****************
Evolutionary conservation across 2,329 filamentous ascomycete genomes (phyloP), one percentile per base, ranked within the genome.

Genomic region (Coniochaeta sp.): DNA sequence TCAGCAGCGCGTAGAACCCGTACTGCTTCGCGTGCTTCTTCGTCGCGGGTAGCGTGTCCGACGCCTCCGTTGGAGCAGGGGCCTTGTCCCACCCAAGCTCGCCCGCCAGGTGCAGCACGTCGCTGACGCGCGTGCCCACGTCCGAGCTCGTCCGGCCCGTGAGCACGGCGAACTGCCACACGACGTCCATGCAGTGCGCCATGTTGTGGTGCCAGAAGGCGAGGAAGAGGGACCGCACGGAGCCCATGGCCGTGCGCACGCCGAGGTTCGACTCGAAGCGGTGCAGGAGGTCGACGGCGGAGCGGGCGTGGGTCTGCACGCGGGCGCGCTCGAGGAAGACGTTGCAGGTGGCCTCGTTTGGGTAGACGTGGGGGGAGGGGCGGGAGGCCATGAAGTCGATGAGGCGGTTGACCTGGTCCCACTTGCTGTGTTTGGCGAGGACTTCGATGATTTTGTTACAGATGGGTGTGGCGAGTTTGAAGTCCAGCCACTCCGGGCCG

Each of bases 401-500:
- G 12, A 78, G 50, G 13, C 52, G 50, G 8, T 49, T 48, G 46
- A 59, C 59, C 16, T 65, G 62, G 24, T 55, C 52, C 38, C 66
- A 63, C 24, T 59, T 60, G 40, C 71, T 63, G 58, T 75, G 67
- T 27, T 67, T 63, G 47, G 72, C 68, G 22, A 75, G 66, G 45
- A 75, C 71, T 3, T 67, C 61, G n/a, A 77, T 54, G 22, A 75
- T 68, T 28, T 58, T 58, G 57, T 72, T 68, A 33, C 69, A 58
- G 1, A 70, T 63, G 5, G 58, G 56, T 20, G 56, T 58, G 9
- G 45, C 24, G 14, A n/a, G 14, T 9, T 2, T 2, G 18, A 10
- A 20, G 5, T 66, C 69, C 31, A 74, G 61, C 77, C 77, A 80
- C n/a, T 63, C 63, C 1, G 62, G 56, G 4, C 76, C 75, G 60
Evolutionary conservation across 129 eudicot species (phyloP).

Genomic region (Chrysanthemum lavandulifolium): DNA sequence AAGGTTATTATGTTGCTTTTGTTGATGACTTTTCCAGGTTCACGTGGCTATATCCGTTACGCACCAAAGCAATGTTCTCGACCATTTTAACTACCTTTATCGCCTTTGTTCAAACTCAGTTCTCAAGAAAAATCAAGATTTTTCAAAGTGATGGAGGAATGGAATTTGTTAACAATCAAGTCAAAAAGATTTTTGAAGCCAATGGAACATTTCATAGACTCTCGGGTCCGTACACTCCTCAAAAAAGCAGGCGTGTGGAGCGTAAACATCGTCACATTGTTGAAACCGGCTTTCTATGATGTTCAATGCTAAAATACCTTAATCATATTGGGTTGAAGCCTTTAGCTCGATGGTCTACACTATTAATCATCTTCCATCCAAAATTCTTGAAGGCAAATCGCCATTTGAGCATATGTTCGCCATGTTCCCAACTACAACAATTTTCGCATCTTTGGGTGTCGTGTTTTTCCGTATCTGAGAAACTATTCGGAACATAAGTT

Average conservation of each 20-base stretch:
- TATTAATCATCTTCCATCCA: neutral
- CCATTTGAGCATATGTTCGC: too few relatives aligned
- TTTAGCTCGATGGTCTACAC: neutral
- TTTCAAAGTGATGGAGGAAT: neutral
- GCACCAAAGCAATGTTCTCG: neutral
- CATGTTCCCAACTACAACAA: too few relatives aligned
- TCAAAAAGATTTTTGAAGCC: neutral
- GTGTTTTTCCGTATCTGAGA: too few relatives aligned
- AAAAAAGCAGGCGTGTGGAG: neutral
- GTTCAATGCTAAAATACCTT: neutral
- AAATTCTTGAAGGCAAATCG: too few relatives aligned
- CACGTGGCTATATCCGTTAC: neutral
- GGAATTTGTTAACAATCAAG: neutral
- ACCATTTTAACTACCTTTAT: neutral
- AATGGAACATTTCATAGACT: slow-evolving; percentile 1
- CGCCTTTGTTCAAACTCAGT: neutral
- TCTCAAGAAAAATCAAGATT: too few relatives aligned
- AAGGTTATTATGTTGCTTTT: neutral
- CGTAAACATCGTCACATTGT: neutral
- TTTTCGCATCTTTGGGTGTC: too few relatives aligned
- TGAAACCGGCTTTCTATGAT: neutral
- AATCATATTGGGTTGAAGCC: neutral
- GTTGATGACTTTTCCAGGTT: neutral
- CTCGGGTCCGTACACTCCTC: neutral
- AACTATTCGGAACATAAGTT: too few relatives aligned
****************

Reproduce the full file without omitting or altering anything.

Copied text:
Evolutionary conservation across 2,329 filamentous ascomycete genomes (phyloP), one percentile per base, ranked within the genome.

Genomic region (Coniochaeta sp.): DNA sequence TCAGCAGCGCGTAGAACCCGTACTGCTTCGCGTGCTTCTTCGTCGCGGGTAGCGTGTCCGACGCCTCCGTTGGAGCAGGGGCCTTGTCCCACCCAAGCTCGCCCGCCAGGTGCAGCACGTCGCTGACGCGCGTGCCCACGTCCGAGCTCGTCCGGCCCGTGAGCACGGCGAACTGCCACACGACGTCCATGCAGTGCGCCATGTTGTGGTGCCAGAAGGCGAGGAAGAGGGACCGCACGGAGCCCATGGCCGTGCGCACGCCGAGGTTCGACTCGAAGCGGTGCAGGAGGTCGACGGCGGAGCGGGCGTGGGTCTGCACGCGGGCGCGCTCGAGGAAGACGTTGCAGGTGGCCTCGTTTGGGTAGACGTGGGGGGAGGGGCGGGAGGCCATGAAGTCGATGAGGCGGTTGACCTGGTCCCACTTGCTGTGTTTGGCGAGGACTTCGATGATTTTGTTACAGATGGGTGTGGCGAGTTTGAAGTCCAGCCACTCCGGGCCG

Each of bases 401-500:
- G 12, A 78, G 50, G 13, C 52, G 50, G 8, T 49, T 48, G 46
- A 59, C 59, C 16, T 65, G 62, G 24, T 55, C 52, C 38, C 66
- A 63, C 24, T 59, T 60, G 40, C 71, T 63, G 58, T 75, G 67
- T 27, T 67, T 63, G 47, G 72, C 68, G 22, A 75, G 66, G 45
- A 75, C 71, T 3, T 67, C 61, G n/a, A 77, T 54, G 22, A 75
- T 68, T 28, T 58, T 58, G 57, T 72, T 68, A 33, C 69, A 58
- G 1, A 70, T 63, G 5, G 58, G 56, T 20, G 56, T 58, G 9
- G 45, C 24, G 14, A n/a, G 14, T 9, T 2, T 2, G 18, A 10
- A 20, G 5, T 66, C 69, C 31, A 74, G 61, C 77, C 77, A 80
- C n/a, T 63, C 63, C 1, G 62, G 56, G 4, C 76, C 75, G 60
Evolutionary conservation across 129 eudicot species (phyloP).

Genomic region (Chrysanthemum lavandulifolium): DNA sequence AAGGTTATTATGTTGCTTTTGTTGATGACTTTTCCAGGTTCACGTGGCTATATCCGTTACGCACCAAAGCAATGTTCTCGACCATTTTAACTACCTTTATCGCCTTTGTTCAAACTCAGTTCTCAAGAAAAATCAAGATTTTTCAAAGTGATGGAGGAATGGAATTTGTTAACAATCAAGTCAAAAAGATTTTTGAAGCCAATGGAACATTTCATAGACTCTCGGGTCCGTACACTCCTCAAAAAAGCAGGCGTGTGGAGCGTAAACATCGTCACATTGTTGAAACCGGCTTTCTATGATGTTCAATGCTAAAATACCTTAATCATATTGGGTTGAAGCCTTTAGCTCGATGGTCTACACTATTAATCATCTTCCATCCAAAATTCTTGAAGGCAAATCGCCATTTGAGCATATGTTCGCCATGTTCCCAACTACAACAATTTTCGCATCTTTGGGTGTCGTGTTTTTCCGTATCTGAGAAACTATTCGGAACATAAGTT

Average conservation of each 20-base stretch:
- TATTAATCATCTTCCATCCA: neutral
- CCATTTGAGCATATGTTCGC: too few relatives aligned
- TTTAGCTCGATGGTCTACAC: neutral
- TTTCAAAGTGATGGAGGAAT: neutral
- GCACCAAAGCAATGTTCTCG: neutral
- CATGTTCCCAACTACAACAA: too few relatives aligned
- TCAAAAAGATTTTTGAAGCC: neutral
- GTGTTTTTCCGTATCTGAGA: too few relatives aligned
- AAAAAAGCAGGCGTGTGGAG: neutral
- GTTCAATGCTAAAATACCTT: neutral
- AAATTCTTGAAGGCAAATCG: too few relatives aligned
- CACGTGGCTATATCCGTTAC: neutral
- GGAATTTGTTAACAATCAAG: neutral
- ACCATTTTAACTACCTTTAT: neutral
- AATGGAACATTTCATAGACT: slow-evolving; percentile 1
- CGCCTTTGTTCAAACTCAGT: neutral
- TCTCAAGAAAAATCAAGATT: too few relatives aligned
- AAGGTTATTATGTTGCTTTT: neutral
- CGTAAACATCGTCACATTGT: neutral
- TTTTCGCATCTTTGGGTGTC: too few relatives aligned
- TGAAACCGGCTTTCTATGAT: neutral
- AATCATATTGGGTTGAAGCC: neutral
- GTTGATGACTTTTCCAGGTT: neutral
- CTCGGGTCCGTACACTCCTC: neutral
- AACTATTCGGAACATAAGTT: too few relatives aligned